EVENT(LESS)NESS OF QUARANTINE VISUALITY
Vіsnik Harkіvs'kogo nacіonal'nogo unіversitetu іmenі V. N. Karazіna. Serіâ Fіlosofіâ. Fіlosofs'kі peripetії
The coronavirus epidemic has provoked changes in most spheres of public life and has given rise to many ways of rethinking in matters of security, economics, social philosophy, ethics and so on. Against the background of discussing global issues, some kind of simple but not problem-free perspective is being lost – the spectacle of an epidemic from the spectator's point of view. This perspective is the most obvious, but requires further analysis. In quarantine conditions, spectator's contact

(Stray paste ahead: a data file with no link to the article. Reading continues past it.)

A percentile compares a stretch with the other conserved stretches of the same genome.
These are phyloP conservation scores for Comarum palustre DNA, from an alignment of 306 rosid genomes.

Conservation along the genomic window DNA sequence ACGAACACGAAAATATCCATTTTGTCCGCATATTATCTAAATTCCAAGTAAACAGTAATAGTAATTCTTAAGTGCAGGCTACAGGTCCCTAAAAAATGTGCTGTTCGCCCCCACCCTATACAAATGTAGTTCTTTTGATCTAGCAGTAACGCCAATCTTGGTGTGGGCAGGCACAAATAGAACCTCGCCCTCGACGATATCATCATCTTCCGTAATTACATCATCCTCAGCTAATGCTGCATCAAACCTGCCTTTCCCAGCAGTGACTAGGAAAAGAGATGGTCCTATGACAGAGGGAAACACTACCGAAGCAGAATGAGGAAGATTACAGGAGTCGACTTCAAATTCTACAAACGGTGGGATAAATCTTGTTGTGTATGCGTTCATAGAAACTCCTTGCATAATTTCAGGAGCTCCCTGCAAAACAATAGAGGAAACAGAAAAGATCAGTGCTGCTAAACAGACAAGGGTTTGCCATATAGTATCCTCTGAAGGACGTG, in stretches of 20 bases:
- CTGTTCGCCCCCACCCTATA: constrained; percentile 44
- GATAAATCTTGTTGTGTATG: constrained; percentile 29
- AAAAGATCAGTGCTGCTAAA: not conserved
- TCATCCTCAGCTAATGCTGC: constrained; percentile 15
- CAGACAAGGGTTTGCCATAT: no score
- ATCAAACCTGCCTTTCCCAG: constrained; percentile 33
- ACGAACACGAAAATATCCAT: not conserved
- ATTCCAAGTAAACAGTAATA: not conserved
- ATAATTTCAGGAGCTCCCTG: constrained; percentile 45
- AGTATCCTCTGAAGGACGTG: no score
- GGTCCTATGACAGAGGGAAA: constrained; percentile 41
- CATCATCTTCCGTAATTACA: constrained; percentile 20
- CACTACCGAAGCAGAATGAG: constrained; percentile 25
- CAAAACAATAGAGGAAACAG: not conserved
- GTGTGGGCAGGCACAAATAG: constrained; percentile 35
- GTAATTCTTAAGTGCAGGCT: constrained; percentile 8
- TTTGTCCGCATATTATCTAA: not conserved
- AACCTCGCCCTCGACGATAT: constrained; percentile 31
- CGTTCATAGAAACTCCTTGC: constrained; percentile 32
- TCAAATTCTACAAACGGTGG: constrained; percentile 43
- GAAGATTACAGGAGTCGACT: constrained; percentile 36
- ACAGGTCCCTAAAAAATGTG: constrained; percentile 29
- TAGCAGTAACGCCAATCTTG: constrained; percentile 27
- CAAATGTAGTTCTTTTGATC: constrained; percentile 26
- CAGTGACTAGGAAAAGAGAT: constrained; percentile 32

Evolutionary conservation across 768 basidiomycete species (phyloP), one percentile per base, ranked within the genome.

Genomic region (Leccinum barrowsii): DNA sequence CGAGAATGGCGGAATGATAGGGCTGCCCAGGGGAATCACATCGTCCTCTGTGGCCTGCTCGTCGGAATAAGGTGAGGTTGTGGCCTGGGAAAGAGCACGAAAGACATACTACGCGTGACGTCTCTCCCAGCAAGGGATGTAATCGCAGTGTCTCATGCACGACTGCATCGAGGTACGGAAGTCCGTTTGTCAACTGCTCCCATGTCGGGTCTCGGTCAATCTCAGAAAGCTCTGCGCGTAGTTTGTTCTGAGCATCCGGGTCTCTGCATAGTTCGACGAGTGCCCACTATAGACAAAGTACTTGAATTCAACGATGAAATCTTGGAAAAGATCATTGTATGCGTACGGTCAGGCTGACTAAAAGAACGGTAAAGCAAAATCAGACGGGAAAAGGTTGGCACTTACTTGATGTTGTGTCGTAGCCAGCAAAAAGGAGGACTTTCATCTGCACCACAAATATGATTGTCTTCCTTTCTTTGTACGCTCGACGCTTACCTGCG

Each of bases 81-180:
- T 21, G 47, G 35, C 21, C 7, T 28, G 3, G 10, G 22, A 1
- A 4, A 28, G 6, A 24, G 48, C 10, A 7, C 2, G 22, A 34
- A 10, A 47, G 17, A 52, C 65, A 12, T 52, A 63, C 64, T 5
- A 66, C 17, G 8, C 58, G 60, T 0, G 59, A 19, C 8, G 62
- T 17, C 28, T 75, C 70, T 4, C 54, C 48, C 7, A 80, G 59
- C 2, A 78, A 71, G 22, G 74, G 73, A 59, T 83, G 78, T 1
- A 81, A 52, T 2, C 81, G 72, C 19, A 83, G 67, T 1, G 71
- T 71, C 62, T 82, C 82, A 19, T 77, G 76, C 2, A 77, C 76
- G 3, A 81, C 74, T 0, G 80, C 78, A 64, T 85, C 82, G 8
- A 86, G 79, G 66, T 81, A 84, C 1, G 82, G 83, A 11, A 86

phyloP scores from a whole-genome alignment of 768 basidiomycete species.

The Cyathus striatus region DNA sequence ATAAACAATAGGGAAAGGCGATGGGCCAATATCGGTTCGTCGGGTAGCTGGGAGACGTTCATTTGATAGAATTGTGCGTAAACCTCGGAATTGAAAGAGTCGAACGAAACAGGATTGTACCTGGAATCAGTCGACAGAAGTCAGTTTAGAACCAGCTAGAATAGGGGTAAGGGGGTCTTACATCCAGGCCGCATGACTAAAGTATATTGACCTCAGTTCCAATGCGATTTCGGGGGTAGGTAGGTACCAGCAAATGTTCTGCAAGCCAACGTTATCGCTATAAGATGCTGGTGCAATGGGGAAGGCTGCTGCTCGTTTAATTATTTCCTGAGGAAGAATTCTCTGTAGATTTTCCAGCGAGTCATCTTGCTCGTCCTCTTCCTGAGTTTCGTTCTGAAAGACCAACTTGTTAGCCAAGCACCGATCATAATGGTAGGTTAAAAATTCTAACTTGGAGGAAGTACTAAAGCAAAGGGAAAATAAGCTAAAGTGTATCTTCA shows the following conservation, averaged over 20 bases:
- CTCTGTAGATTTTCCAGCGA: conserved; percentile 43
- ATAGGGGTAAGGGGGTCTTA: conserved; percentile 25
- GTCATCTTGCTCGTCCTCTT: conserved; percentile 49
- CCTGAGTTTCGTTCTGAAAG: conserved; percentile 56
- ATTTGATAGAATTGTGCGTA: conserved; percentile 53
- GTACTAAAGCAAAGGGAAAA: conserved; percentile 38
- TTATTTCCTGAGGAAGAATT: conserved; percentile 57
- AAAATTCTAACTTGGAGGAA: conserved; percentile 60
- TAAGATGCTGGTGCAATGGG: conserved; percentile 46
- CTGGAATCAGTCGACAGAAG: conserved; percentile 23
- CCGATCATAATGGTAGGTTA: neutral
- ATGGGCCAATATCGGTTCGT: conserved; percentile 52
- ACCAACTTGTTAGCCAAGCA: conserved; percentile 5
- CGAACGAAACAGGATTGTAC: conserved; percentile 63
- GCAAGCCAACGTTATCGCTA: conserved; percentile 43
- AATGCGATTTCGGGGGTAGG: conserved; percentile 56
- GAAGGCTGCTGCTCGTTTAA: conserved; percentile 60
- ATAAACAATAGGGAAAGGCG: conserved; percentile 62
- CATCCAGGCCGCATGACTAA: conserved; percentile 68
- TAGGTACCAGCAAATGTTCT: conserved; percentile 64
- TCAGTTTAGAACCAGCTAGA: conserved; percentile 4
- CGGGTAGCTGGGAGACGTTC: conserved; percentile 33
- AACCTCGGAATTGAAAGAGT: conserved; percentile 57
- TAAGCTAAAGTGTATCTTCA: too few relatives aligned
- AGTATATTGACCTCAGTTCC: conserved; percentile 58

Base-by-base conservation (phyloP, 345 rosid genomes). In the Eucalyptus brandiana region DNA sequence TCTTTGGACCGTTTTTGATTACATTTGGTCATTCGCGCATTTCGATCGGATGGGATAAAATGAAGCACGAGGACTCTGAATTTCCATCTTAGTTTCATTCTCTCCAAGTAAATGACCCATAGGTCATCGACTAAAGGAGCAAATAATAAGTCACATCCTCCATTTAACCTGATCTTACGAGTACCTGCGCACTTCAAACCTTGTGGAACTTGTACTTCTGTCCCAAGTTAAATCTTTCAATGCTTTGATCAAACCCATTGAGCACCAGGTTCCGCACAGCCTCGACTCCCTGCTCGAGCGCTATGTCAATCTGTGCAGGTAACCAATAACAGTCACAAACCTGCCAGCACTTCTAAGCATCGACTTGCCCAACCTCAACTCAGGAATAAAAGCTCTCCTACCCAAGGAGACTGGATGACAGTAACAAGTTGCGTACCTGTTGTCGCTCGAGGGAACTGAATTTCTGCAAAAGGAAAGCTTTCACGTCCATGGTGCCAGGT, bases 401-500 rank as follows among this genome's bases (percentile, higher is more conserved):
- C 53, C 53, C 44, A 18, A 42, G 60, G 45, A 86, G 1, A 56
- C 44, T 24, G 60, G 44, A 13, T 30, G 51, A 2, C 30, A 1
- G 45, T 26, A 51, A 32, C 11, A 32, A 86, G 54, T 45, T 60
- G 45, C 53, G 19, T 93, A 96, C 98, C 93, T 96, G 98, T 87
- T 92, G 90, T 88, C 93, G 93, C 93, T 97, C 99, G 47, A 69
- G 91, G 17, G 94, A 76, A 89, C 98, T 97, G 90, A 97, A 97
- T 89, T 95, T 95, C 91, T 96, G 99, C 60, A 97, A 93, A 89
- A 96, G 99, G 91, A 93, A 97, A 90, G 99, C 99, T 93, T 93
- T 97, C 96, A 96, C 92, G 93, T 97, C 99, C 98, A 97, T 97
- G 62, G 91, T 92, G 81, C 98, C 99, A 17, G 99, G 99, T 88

... tator's contact with the phenomenon is entirely mediated by the screen determining his perception of the epidemic as a media phenomenon. Dividing the existential experience caused by the epidemic (direct one) and the spectator's experience (indirect one), we put the former in parentheses and focus only on the latter, not being interested in the epidemic as a phenomenon, but in the "phenomenon of the epidemic on the screen". It is the representation of the epidemic that is the problem: despite real-time broadcasting and the unprecedented "visibility" of the epidemic, quarantine visuality is eventless. Discussion of the epidemic captures the information field and its totality makes a claim to an exceptional event. However, its exclusivity is refuted historically, and eventfulness has no place in the philosophical sense. The spectacle remains – but its mode is specific. The brilliant analysis of spectacle by Guy Deborah and Jean Baudrillard in the case of a modern epidemic is inappropriate: the usual way of experiencing a spectacle in the case of an epidemic is changing – this spectacle is non-spectacular. The spectacle of an epidemic is a "quarantine spectacle": isolated from "what is" and / or isolating spectators from it. Without displaying death (except in the form of mortality curves that have nothing to do with a specific death), the screen does not reflect what is happening inside the epidemic itself. The fundamental representativeness of death is complemented by a number of invisibilities – the invisibility of the unceremoniously buried dead, the invisibility of isolated patients, the invisibility of physicians protected by their suits and, most importantly, the invisibility of the threat. However, since the screen cannot remain blank, it is filled with images of scarcity and absence: the image of an empty city is decisive for quarantine visuality. The representation of the epidemic, despite the fact that it is broadcast online as a constant update of statistics, avoids both eventness and entertainment.